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Know the Warning Signs and Risk Factors of Suicide

Suicide has devastating consequences. Learn the risk factors for suicide, and if a loved one displays any of these warning signs, get help immediately.

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Warning Signs

If a loved one displays any of these warning signs, especially if there is a change in behavior or a new behavior, get help immediately.

  • Acting anxious, agitated or reckless
  • Displaying extreme mood swings
  • Giving away important possessions
  • Impulsive or aggressive tendencies
  • Increasing the use of alcohol or drugs
  • Showing rage or talking about seeking revenge
  • Sleeping too little or too much
  • Talking about feeling hopeless, having no purpose or being a burden to others
  • Talking about feeling trapped or being in unbearable pain
  • Talking about wanting to die or to kill oneself, or looking for a way to kill oneself
  • Withdrawing or feeling isolated

Risk Factors

Certain conditions or situations can place people at greater risk of suicide, including:

  • Adverse childhood experiences, like abuse and neglect
  • Bullying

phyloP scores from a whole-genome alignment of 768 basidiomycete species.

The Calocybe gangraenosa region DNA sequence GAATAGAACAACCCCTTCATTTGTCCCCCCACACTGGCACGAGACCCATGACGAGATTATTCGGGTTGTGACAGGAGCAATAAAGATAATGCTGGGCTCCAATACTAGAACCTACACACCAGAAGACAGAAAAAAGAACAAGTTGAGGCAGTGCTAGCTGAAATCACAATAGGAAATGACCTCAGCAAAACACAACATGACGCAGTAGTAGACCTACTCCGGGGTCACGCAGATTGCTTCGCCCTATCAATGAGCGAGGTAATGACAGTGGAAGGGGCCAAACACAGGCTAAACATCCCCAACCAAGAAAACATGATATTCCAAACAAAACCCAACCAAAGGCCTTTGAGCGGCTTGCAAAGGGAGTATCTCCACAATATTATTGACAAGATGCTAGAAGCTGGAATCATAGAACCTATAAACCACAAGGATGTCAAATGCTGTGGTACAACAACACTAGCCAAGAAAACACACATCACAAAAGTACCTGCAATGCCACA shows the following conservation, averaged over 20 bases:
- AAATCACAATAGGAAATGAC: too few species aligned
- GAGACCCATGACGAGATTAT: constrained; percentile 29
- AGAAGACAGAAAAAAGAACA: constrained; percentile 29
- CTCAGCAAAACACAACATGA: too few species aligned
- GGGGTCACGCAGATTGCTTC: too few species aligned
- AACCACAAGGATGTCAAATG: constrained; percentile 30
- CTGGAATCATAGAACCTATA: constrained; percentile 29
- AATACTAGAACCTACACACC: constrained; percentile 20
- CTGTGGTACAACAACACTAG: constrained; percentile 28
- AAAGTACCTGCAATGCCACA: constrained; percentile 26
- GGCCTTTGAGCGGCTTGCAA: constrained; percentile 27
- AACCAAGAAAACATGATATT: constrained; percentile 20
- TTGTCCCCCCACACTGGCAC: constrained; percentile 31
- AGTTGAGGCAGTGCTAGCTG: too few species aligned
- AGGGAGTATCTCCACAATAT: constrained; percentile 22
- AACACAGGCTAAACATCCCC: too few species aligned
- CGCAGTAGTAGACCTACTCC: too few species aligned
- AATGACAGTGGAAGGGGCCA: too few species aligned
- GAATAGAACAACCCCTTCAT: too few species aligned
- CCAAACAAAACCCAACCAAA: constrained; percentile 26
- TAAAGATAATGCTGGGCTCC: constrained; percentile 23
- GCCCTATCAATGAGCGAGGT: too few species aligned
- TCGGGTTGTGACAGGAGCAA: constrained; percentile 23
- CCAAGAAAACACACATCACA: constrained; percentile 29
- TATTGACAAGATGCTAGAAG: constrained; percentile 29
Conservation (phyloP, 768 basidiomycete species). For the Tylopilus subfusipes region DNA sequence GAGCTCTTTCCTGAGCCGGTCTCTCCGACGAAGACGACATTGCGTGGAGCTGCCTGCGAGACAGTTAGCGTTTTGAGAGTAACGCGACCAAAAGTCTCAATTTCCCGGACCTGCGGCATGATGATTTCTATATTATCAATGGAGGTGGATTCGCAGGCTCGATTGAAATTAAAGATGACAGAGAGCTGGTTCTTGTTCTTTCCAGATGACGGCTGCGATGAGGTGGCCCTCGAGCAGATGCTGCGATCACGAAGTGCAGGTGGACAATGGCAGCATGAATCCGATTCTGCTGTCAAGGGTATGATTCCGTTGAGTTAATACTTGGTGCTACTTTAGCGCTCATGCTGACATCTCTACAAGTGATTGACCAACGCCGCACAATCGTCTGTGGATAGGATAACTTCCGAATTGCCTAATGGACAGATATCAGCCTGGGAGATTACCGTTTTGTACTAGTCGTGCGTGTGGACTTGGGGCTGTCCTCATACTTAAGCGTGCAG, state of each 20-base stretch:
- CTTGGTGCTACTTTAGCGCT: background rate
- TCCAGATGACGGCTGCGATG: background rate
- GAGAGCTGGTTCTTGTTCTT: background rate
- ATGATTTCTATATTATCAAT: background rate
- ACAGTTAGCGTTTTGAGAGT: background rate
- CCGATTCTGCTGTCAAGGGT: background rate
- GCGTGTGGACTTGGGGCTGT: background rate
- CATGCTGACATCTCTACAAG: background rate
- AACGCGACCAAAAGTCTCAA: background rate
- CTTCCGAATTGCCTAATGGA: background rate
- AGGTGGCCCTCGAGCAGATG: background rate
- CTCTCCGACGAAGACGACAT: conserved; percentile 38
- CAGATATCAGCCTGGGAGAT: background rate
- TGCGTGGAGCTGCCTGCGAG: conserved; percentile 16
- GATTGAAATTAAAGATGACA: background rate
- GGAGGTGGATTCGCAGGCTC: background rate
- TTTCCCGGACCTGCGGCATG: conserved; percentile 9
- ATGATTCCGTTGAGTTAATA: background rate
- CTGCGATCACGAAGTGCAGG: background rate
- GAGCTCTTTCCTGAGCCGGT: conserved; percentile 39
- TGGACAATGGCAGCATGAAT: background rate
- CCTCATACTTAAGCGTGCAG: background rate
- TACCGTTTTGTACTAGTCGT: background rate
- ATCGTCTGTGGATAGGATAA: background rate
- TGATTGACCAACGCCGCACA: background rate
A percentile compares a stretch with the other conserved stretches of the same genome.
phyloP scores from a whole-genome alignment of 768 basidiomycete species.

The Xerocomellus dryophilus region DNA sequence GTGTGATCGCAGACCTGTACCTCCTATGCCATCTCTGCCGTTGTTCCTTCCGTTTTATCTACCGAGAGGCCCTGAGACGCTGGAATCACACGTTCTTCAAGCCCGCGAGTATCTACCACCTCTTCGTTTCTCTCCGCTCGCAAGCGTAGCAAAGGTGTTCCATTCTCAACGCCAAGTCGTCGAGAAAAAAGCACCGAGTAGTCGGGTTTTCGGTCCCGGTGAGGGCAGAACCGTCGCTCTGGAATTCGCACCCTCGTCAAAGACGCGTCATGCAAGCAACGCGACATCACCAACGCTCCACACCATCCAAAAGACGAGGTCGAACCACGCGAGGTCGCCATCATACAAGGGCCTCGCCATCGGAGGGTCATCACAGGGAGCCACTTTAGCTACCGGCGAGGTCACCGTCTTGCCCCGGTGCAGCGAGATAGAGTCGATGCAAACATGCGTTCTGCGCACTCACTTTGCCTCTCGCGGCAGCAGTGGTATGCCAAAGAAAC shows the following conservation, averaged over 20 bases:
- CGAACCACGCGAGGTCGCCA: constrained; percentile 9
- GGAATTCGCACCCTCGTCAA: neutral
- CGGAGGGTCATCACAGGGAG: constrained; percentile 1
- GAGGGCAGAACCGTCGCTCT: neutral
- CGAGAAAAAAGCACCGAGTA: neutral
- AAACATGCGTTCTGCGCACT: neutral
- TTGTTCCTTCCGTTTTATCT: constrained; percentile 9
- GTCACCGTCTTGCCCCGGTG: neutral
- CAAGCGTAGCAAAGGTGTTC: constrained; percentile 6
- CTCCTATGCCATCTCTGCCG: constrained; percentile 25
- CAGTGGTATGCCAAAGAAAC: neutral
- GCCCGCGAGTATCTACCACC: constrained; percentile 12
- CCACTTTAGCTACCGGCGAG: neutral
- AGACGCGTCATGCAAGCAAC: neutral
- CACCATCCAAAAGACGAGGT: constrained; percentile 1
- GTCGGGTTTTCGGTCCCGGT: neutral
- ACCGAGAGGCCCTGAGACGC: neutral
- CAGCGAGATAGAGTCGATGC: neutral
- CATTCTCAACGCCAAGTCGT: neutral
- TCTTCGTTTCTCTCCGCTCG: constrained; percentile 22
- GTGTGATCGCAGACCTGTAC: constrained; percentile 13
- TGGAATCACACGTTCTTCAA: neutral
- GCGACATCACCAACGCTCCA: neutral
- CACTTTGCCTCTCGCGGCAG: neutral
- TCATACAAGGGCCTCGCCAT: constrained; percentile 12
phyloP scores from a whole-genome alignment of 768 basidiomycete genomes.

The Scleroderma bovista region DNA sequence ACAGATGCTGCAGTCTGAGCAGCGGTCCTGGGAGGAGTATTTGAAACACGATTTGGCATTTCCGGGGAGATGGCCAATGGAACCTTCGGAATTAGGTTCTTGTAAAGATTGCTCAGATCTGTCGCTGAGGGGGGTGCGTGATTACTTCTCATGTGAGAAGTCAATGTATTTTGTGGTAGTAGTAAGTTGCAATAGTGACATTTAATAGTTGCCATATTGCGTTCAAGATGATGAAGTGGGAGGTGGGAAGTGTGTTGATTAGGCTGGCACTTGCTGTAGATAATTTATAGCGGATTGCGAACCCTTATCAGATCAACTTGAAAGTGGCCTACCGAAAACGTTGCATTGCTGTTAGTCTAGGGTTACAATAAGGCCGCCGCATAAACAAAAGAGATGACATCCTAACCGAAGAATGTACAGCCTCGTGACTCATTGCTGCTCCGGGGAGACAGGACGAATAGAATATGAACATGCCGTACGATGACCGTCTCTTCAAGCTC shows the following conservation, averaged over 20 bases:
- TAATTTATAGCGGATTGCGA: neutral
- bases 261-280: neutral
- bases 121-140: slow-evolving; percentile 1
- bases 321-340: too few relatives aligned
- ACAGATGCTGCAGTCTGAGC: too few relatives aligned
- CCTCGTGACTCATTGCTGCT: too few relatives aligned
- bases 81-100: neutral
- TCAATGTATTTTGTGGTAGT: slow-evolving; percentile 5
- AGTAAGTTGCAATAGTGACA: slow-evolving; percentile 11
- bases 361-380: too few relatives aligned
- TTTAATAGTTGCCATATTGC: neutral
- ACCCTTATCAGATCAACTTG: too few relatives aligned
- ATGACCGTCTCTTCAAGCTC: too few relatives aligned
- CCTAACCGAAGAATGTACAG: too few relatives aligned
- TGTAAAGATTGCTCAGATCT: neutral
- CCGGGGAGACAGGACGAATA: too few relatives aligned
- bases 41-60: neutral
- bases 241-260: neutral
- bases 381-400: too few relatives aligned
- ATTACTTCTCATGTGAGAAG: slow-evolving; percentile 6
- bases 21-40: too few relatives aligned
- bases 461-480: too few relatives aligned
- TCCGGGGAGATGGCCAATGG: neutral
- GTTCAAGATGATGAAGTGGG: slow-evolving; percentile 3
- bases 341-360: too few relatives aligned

• Criminal, legal or financial problems
  • Family history of suicide
  • Job problems or loss
  • Mental disorders, like depression
  • Previous suicide attempt
  • Relationship problems, like a break-up, violence or loss
  • Serious illness
  • Sexual violence
  • Social isolation
  • Substance Use Disorder
  • Traumatic event

Get Help, 24/7

The National Suicide Prevention Lifeline provides free, confidential support with a skilled, trained counselor, 24/7. Chat online with the National Suicide Prevention Lifeline, call 1-800-273-8255 or text the Crisis Text Line at 741-741.

Asking for help can be challenging, but you are not alone.

Call Horizon Behavioral Health to help you navigate the support you need at 1-800-626-2212 (TTY 711), 24/7.

If you are having an urgent mental health crisis, call 911 or visit an emergency room as soon as possible.